I've just moved over to Linux (Ubunutu 18.04) from Windows.

I have a WDNAS which I have mounted and works fine here.

mkdir mnt/NAS
sudo nano /etc/fstab
// mnt/wdnas cifs credentials=/home/ubuntu/login.cred,uid=1000,gid=1000 0 0

Running sudo mount -a mounts as expected and I can see the share fine. It also appears in the gui Nautilus file manager.

The issue is, after a reboot the mount appears to have gone. It doesn't appear in file manager. It only works when run sudo mount -a.

df -h shows it mounted. // 3T 1.2T 1.5T 30% /mnt/wd_nas

cat /var/log/syslog/ |grep wd_nas
Mar  6 20:51:22 ubuntu systemd[1]: Mounting /mnt/wd_nas
Mar  6 20:51:22 ubuntu systemd[1]: Mounted /mnt/wd_nas

If I run ls -la /mnt/wd_nas I can see the files I have placed there as test but if I navigate via the gui (nautilus file manager) I can't see anything?

So my first assumption was permissions but I checked and confirmed. Directories and all subs are chown to user with rw access. Googling frantically for days, I've tried almost everything I could find. Even topics relating the network not booting before fstab is being run, so adding _netdev and even configuring systemd. I've even tried to create a bash script to sleep for 20s and run mount -a via cron at reboot. Nothing! Although it doesn't at all appear to be related.

Now I'm here. Would you be able to help?

  • Have you tried the nofail option? Other than that, your fstab entry is similar to mine. – Organic Marble Mar 7 '19 at 1:22
  • Yep, I've added it. I also even tried specifying the version. vers=1.0 or even vers=2.0.. And so many others with no luck :( I've been told it may be relating to the file system on the wd nas? but I'm sure it supports Linux and even when I run sudo mount - a it does actually mount just not automatically on boot. – Maverick32 Mar 7 '19 at 8:02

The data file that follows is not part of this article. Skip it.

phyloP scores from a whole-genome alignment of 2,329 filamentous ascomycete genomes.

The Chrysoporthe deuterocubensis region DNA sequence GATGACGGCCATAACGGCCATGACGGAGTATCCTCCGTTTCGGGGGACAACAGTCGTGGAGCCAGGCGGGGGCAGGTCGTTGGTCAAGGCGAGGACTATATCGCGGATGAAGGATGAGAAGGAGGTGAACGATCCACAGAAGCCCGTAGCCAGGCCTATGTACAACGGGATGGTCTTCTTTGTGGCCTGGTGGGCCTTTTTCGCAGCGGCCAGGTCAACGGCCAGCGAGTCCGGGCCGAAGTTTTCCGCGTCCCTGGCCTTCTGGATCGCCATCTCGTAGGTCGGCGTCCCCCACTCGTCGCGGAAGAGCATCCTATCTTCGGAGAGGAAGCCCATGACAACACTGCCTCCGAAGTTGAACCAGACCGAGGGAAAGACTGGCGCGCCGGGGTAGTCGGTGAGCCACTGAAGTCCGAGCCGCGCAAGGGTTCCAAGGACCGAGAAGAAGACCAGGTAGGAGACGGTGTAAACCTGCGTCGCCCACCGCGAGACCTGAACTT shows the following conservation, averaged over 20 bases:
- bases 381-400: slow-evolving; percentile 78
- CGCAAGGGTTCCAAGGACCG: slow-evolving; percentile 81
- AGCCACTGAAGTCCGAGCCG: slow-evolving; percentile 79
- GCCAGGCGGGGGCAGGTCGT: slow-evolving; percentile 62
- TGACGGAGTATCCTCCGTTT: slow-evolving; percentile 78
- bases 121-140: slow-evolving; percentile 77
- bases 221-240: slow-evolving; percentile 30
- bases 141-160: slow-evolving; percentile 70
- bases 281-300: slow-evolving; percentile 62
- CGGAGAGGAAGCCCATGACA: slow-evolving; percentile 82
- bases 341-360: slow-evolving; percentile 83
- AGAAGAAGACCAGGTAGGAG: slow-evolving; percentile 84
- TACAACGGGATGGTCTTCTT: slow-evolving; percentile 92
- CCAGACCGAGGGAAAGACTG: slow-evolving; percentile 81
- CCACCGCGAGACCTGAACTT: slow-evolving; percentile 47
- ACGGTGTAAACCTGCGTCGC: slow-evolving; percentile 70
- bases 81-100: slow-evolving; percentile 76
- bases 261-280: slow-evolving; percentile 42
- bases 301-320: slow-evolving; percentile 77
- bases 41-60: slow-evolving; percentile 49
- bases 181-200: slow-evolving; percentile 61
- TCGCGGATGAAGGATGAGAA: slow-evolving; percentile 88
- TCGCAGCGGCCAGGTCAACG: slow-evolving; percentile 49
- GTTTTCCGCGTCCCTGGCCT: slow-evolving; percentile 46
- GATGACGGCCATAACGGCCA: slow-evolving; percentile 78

• Anybody able to help me? – Maverick32 Mar 9 '19 at 9:09

On my UBUNTU 18.04 server and for my Synology NAS i have create 2 files script :

after install

apt-get install cifs-utils

The first:

nano ./mount.nas.sh 
mount -t cifs //192.168.1.xxx/home /mnt/NAS-xxx -o username=philippe,credentials=/home/philippe/.credential.phil,domain=WORKGROUP,vers=1.0

chmod 755 ./mount.nas.sh

the second :

nano ./.credential.phil
username=<username on NAS>

 chmod 700 ./credential.phil

all are OK for a backup.shell script for test use

umount -f -l /mnt/NAS-xxx
df -h
| improve this answer | |
  • Welcome to ask ubuntu. Please try to use proper formatting. I have fixed it for you but in the future when putting code in a post either leave a line blank and then start each line of the code block with 4 spaces (as I did here). Or if you just and single lines of code you can use " ` " before and after the code snippet to post inline like so . – Jeff Mar 16 '19 at 22:23

I've figure it out after a painful week.

fstab was creating the mount point at /mnt which i believe is the root dir. So that is why df -h was showing it mounted, as it was, just elsewhere.

Was - // mnt/wdnas

Now - // /home/user/mnt/wdnas

Found this definition here in this forum..

"Using the /mnt directory should only work if the drive is a local volume rather than a network share or removable device."

Apologies, i'm new to Linux.

| improve this answer | |

Your Answer

By clicking “Post Your Answer”, you agree to our terms of service, privacy policy and cookie policy

Not the answer you're looking for? Browse other questions tagged or ask your own question.